Are QLDC ratepayers prepared to pay for housing action?
The Queenstown Lakes community has called for action on housing, and now they’ll have the opportunity to tell the council just how far they think it should go towards finding fixes.
At this afternoon’s full council meeting elected members unanimously approved the draft Joint Housing Action Plan, which will now go out to the public for feedback.
The 20-page draft plan outlines steps the council can take, in partnership with other stakeholders, to improve housing availability and affordability in the district.
But the question is: will Queenstown Lakes District ratepayers be willing to put their money where their mouth is?
Because while the name of the document includes the word ‘joint’, it appears it is the council that will be driving the projects proposed in it.
The plan has been created in partnership with central government and other stakeholders, but a council boss explained to councillors today the bulk of the mahi, and probably the cost, looks set to fall on the district’s ratepayers.
“I think it’s fair to say that in practical terms we will be leading most of these actions, if not all of these actions…We will be the driving force behind them,” QLDC strategy and policy boss Michelle Morss says.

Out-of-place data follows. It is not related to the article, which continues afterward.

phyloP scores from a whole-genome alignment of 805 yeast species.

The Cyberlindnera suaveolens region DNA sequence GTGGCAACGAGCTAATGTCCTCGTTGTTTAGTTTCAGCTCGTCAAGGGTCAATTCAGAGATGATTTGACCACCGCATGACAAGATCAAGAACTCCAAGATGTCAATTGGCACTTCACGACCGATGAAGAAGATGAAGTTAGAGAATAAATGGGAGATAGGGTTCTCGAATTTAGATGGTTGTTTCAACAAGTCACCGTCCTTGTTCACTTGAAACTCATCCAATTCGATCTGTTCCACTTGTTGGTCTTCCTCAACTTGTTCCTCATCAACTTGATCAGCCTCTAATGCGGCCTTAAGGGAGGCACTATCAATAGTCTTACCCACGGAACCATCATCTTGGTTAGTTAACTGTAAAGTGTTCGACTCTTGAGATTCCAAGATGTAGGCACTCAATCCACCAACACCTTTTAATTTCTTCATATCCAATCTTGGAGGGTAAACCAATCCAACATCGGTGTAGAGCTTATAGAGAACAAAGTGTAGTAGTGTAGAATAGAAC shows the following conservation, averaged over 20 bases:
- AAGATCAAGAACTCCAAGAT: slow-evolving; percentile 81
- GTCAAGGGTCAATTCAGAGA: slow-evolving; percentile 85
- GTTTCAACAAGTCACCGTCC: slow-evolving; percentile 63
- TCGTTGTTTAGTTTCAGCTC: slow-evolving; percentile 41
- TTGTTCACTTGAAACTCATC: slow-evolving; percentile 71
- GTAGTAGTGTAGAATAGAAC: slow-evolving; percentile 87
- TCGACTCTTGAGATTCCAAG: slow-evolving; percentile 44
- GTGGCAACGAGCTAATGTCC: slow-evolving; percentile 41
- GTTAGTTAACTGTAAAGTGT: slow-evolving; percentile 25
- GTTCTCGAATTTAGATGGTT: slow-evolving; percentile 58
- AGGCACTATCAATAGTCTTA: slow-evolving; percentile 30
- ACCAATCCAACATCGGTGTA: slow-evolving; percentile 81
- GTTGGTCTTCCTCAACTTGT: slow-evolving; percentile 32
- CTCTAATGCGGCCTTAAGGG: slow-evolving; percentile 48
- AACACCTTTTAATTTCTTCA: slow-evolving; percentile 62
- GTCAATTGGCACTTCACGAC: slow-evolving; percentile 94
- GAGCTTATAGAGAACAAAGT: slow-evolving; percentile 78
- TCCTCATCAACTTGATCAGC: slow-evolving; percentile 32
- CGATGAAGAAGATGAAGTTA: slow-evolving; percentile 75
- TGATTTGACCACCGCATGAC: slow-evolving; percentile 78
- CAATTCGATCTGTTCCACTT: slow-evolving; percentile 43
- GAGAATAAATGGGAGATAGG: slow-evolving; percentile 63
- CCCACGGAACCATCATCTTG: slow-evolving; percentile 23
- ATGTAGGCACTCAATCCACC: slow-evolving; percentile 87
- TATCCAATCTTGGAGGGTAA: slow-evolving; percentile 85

Exactly how much each of the actions put forward in the plan will cost is as yet unknown.
She says each action “will require its own project plan to secure resources and agreement, on a case-by-case process”.
So, what will that look like? Council staff will take onboard feedback from councillors and members of the public on the draft plan, and it will be tweaked and presented back to councillors for sign off.
Then, specific actions from the plan will be further nutted out, and next year when consultation on the next Ten Year Plan takes place they will have “far greater costing details”.
Speaking at the meeting, deputy mayor Quentin Smith asked for assurance from council staff that the plan had tangible goals.
“Many of the actions are further investigation and developing ideas and stuff. Can you give me some assurity this is a living document that will move forward into ‘action action’ as opposed to investigating action?”
Ms Morss’ reply: “Yes”.
“The housing question is extremely complex – there are many layers at a national, local, regional level, short, medium, long-term horizons, numerous players.
“No one player can solve this challenge alone.”
It is her view the QLDC is in an “unprecendented” position to have a range of stakeholders around the table working in partnership to address housing challenges.
However councillor Lyal Cocks questioned the balance of that partnership, saying at today's meeting he feels nervous it is "slanted" towards the council.
It is his view there are some things central government could do with urgency to make a difference - addressing the stagnant accommodation supplement among them.
Councillor Niki Gladding also expressed concern the council should not accept a passing of the buck - many of the housing issues the plan seeks to address should, in her view, fall to central government, and she does not want to see ratepayers footing the bill where taxpayer funds should.
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Main image: QLDC strategic growth manager Anita Vanstone and strategy and policy general manager Michelle Morss present the Joint Housing Action Plan to councillors.
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